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Dr Who lands in the middle of a £22m lawsuit

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1997-02-15 Times.jpg


The Dr Who television series is at the centre of a £22 million dispute. The BBC said yesterday/that it would "vigorously contend" accusations that it had reneged on a deal for a feature film.

A consortium of three filmmakers and other hackers, including the pop stars Bryan Ferry and John Illsley of Dire Straits, issued a writ in the High Court yesterday seeking immediate compensation for £1 million they say they lost when the deal failed. They are also claiming damages of £21 million for potential profits from the three film versions of Dr Who they had planned to make.

The consortium, known as the Daltenreys, says it negotiated exclusive film rights to the Dr Who film after the television series was axed. Leonard Nimoy, the American actor and director who played Mr Spock in Star Trek, was recruited as director. Alan Rickman was about to be cast as the Doctor in January 1994 when the BBC announced it was going ahead with a rival American version involving Amblin TV, Steven Spielberg's company.

The American film, which was eventually made by a third company and which starred Paul McGann, flopped when it was released last year.

The film-makers George Dugdale, John Humphreys and Peter Litten -- say they invested everything they owned, including savings and second mortgages on their homes, to raise the £440,000 for the film rights. They claim that the BBC blatantly "breached its undertaking" with the Daltenreys.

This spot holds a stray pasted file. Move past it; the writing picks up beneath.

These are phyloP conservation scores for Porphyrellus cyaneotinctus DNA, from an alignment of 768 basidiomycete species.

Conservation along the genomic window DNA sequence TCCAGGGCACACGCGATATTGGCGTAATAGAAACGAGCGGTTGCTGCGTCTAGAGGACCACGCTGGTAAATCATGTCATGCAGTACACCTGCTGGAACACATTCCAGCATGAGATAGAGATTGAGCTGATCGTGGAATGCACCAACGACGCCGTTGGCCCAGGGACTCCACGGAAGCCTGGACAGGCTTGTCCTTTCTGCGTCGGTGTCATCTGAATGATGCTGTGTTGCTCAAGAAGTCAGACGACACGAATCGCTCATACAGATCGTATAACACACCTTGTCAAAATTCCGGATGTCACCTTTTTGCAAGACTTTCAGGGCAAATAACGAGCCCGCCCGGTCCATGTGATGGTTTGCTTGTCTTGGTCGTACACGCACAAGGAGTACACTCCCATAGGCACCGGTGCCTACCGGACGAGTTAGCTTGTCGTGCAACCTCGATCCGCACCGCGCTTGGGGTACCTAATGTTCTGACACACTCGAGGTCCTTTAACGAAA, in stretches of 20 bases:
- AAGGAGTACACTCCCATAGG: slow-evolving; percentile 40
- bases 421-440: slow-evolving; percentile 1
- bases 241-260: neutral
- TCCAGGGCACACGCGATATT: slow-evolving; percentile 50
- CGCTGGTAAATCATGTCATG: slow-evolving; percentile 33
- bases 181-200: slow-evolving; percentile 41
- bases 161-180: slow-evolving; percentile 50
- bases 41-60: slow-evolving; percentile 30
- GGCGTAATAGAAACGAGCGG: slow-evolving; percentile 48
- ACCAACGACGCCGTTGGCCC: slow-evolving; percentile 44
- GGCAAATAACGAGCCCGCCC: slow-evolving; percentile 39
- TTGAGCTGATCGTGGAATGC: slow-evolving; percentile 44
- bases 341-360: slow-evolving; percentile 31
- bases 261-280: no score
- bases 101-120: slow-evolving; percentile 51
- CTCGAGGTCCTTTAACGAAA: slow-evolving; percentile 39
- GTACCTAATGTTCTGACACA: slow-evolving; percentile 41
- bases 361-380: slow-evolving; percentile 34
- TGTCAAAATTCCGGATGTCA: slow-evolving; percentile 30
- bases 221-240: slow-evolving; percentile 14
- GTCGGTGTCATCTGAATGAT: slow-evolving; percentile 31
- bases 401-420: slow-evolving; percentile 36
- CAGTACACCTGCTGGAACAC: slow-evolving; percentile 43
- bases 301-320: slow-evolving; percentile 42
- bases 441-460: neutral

Mr Humphreys said yesterday: "We have been ruined-by the BBC. They made every effort to ensure that the project did not get off the ground."

The consortium signed the original deal in 1987 with John Keeble, head of BBC Enterprises, now BBC Worldwide. It began to go wrong when the Daltenreys secured an agreement with Lumiere Pictures, a company which wanted to invest £20 million in films. The film-makers went to the BBC for final approval, as they were contractually bound to do. According to the writ, BBC executives "obstructed and delayed" progress and even encouraged Lumiere to exclude the Daltenreys from the project.

A spokeswoman for the BBC said yesterday: "We are unaware of any legal action but we will vigorously contest it. They had the rights from us but even with an extended period of time could not get the production off the ground. The rights reverted back to the BBC."

The Daltenreys' lawyer, Stuart Lockyear, said: "This has caused financial hardship. Fortunately, NatWest Bank has been very understanding. The BBC will receive the writ through the post on Monday."

Caption: The Doctor had enough trouble with the Daleks

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  • APA 6th ed.: Bale, Joanna (1997-02-15). Dr Who lands in the middle of a £22m lawsuit. The Times p. 9.
  • MLA 7th ed.: Bale, Joanna. "Dr Who lands in the middle of a £22m lawsuit." The Times [add city] 1997-02-15, 9. Print.
  • Chicago 15th ed.: Bale, Joanna. "Dr Who lands in the middle of a £22m lawsuit." The Times, edition, sec., 1997-02-15
  • Turabian: Bale, Joanna. "Dr Who lands in the middle of a £22m lawsuit." The Times, 1997-02-15, section, 9 edition.
  • Wikipedia (this article): <ref>{{cite news| title=Dr Who lands in the middle of a £22m lawsuit | url= | work=The Times | pages=9 | date=1997-02-15 | via=Doctor Who Cuttings Archive | accessdate=23 February 2024 }}</ref>
  • Wikipedia (this page): <ref>{{cite web | title=Dr Who lands in the middle of a £22m lawsuit | url= | work=Doctor Who Cuttings Archive | accessdate=23 February 2024}}</ref>